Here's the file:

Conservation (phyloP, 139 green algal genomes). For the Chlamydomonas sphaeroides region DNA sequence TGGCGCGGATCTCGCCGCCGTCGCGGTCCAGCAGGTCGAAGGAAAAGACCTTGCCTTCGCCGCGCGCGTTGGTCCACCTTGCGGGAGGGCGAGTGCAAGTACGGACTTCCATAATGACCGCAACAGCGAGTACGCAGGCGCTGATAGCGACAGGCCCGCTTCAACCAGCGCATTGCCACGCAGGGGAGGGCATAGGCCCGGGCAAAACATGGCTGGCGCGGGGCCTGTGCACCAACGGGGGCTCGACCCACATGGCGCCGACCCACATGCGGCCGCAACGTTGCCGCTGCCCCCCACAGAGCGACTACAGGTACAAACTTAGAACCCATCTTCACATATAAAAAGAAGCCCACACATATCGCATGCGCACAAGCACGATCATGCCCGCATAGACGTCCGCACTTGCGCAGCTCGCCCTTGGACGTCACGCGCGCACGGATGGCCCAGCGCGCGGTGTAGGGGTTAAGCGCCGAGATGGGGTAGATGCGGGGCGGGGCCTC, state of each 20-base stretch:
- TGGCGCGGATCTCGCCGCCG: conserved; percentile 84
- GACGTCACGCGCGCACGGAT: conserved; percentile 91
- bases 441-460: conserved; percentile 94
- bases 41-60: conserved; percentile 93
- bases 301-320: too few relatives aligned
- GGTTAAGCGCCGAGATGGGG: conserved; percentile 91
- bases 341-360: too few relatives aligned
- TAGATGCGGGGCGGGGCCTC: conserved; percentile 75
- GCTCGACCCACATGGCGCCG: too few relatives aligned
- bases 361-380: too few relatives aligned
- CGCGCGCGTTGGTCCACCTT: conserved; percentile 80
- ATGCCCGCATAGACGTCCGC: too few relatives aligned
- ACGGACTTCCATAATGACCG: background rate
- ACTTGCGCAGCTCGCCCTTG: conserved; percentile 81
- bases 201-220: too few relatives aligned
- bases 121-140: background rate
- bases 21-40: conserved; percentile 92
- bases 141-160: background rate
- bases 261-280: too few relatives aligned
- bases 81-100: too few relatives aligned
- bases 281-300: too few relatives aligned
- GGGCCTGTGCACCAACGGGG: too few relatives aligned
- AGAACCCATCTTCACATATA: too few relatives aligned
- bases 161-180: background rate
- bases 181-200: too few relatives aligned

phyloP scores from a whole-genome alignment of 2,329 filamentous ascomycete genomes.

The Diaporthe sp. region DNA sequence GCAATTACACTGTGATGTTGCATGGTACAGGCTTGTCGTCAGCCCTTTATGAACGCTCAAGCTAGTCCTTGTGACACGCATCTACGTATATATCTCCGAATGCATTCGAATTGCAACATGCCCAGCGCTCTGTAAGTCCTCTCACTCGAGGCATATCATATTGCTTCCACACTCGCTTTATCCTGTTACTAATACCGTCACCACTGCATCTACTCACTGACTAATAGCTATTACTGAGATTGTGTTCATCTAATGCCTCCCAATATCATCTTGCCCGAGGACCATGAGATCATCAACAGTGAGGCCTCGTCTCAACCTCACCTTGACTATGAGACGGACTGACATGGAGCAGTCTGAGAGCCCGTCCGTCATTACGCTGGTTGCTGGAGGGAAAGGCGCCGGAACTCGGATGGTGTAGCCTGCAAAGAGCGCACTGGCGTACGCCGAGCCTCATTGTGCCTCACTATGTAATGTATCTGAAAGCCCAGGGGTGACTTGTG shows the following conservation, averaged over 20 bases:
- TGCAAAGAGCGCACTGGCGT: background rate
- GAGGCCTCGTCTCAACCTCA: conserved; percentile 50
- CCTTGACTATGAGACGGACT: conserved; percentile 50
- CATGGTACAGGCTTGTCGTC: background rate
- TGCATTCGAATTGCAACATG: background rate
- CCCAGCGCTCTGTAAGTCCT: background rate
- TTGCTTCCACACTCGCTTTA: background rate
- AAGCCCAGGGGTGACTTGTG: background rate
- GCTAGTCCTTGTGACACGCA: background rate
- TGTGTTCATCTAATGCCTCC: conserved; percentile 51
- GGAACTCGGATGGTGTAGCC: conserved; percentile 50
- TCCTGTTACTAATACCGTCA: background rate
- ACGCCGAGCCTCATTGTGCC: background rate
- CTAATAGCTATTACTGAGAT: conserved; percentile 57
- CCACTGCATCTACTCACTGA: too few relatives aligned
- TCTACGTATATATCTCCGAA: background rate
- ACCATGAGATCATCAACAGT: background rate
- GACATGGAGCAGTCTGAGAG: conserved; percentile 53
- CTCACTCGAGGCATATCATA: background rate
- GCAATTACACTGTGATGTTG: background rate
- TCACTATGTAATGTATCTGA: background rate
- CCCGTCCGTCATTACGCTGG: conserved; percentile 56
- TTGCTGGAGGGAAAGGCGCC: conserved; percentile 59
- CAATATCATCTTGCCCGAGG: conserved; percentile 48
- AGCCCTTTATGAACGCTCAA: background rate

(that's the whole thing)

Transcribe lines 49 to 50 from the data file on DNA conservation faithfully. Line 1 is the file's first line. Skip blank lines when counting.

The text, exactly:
- TCACTATGTAATGTATCTGA: background rate
- CCCGTCCGTCATTACGCTGG: conserved; percentile 56